Predictions 101 — Week 1

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Here we go!

It’s been 33 long weeks without college football games to keep us occupied and the offseason was generally one that we’d like to forget.

Thankfully, the best season in sports is finally upon us and we’re digging right in.

TOP 5 GAMES OF THE WEEK (Thur. Aug. 30 thru Mon., Sept. 3)

1) No. 8 Michigan vs. No. 2 Alabama at Arlington, Texas
Sat., 8 p.m. ET, ABC

Thanks to Brady Hoke, Michigan got back to being Michigan last year, but three starting defensive linemen are not back this season. That doesn’t bode well for the Wolverines in this matchup versus the defending BCS champs.

Led by Outland Trophy winner Barrett Jones and three other returning starters, the Crimson Tide offensive line is the best in the country and it’s looking for more ways to prove it.

Alabama averaged 5.5 yards per rush last season, but the offense generated just 13 plays that went for 40 or more yards. Nick Saban is looking for new offensive coordinator Doug Nussmeier to add more explosiveness to the passing game led by junior quarterback A.J. McCarron.

Michigan’s offense suffers from no such lack of explosiveness. Senior quarterback Denard Robinson is a powder keg and has been a particularly strong performer out of the gate in September. However, opening against Alabama is a different ballgame.

Someone with a penchant for throwing interceptions might be in for a long night against a Crimson Tide defense that shouldn’t fall off much from last year’s showing that saw it allow only 3.3 yards per play and permit third-down conversions at a stingy rate of 24.5 percent.

Michigan’s corresponding numbers from last season were 5.2 and 36.4 percent. Take nothing away from Wolverine defensive coordinator Greg Mattison, who did a masterful job last season, bringing Michigan’s defense out from the muck, but this is too tough a task.

Trent Richardson is gone and his replacement, Eddie Lacy, is nursing knee and ankle sprains, but that doesn’t mean the Tide will be searching for answers at running back. If Lacy is limited or ineffective, expect to see true freshman T.J. Yeldon show his considerable stuff.

Opening point spread: Alabama -11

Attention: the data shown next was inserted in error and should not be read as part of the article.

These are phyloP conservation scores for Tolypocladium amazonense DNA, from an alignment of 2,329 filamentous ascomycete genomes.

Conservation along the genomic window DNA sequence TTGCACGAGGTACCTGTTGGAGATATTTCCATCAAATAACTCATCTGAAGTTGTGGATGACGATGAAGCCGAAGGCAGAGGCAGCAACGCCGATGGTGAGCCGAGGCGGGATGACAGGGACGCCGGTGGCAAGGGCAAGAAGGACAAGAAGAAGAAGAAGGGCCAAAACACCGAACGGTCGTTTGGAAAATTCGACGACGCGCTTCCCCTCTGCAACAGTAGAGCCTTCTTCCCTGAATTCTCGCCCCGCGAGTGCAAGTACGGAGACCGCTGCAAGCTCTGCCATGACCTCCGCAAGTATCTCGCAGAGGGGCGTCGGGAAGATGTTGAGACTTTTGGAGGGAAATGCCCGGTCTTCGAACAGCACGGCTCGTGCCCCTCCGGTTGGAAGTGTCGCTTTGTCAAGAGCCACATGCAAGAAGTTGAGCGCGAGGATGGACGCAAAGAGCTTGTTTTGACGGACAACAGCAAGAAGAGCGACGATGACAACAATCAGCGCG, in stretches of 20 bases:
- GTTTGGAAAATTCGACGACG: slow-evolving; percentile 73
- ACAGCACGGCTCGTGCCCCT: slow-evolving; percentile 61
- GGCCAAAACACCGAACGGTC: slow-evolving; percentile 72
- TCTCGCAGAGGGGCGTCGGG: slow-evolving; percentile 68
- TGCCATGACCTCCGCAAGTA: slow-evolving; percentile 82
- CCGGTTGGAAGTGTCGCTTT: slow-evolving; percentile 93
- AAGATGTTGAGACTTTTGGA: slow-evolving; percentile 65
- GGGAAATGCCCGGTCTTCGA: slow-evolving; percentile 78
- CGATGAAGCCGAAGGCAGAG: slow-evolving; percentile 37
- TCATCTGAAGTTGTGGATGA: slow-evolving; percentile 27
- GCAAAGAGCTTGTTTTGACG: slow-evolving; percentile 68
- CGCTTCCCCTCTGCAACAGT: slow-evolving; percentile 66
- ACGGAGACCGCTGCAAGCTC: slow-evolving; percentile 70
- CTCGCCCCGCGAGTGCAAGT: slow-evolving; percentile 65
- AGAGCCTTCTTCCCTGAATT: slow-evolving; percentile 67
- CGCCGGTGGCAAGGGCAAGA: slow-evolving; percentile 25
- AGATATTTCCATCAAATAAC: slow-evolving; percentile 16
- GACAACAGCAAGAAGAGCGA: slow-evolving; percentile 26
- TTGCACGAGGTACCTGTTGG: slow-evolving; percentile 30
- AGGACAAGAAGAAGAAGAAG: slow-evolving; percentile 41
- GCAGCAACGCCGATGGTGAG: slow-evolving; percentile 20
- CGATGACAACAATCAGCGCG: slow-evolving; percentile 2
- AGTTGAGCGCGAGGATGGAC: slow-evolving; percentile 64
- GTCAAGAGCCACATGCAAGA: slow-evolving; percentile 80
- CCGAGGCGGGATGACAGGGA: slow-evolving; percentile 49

The pick: Alabama 26-19

2) No. 24 Boise State at No. 13 Michigan State
Fri., 8 p.m. ET, ESPN

This will be the fourth consecutive time that the Broncos open the season against a ranked foe from a BCS automatic qualifying conference. Oregon, Virginia Tech and Georgia were each previously victimized. However, this is a bit different because it’s the first of the four played on the opponent’s home field … and the first played without Kellen Moore available to take snaps.

Thankfully for Boise State, both teams are starting new quarterback eras. Like Moore, Michigan State hero Kirk Cousins will be remembered for a long time at his alma mater.

Quarterback Joe Southwick won’t be the only new starter for the Broncos. Most of the skill positions around him will be manned by newcomers, as well as all but two spots on defense. Wow.

We keep hearing that Boise State has become one of these schools that reloads instead of rebuilds. Amazing.

Chris Petersen is indeed a miracle worker, but rolling into East Lansing where the Spartans have eight starters returning from a defense that allowed less than 280 yards and 19 points per game is a mighty tough task with a new signalcaller.

After this trip, the Broncos likely will fall out of the AP Top 25 for the first time since September of 2008. That’s nothing to mourn … rather something to marvel.

Opening point spread: Michigan State by 7 1/2

The pick: Michigan State 31-20

3) No. 14 Clemson vs. Auburn at Atlanta
Sat., 7 p.m. ET, ESPN

The last time we saw Clemson, the Tigers were being humiliated by West Virginia in the Orange Bowl.

Reportedly Brent Venables, who came over from Oklahoma to be Clemson’s new defensive coordinator, hasn’t watched all the footage of that 70-33 debacle. We wouldn’t either. It would not only be depressing, but also barely relevant as he reworks what remains from that unit into his favored 4-3 alignment.

Similarly, the last time these two Tigers were on the same field a year ago, the ones representing Auburn surrendered 624 yards of total offense on their way to a 38-24 defeat that snapped a 17-game winning streak. At one point, Auburn inexplicably allowed Clemson to convert on 10 consecutive third-down attempts. Ouch.

Unlike Venables’ situation, that tape is something new Auburn defensive coordinator Brian VanGorder needs to take a long look at.

With Gene Chizik recently announcing that sophomore Kiehl Frazier will start at quarterback, the Auburn defense might need to hold Clemson under 19 points to win the ballgame. The future is bright for the young dual-threat signalcaller, but we aren’t sure how he’ll perform on such a big stage this early in the season. He’ll also be working with a new coordinator (Scot Loeffler, who takes over for Gus Malzahn) and without suspended starting center Reese Dismukes.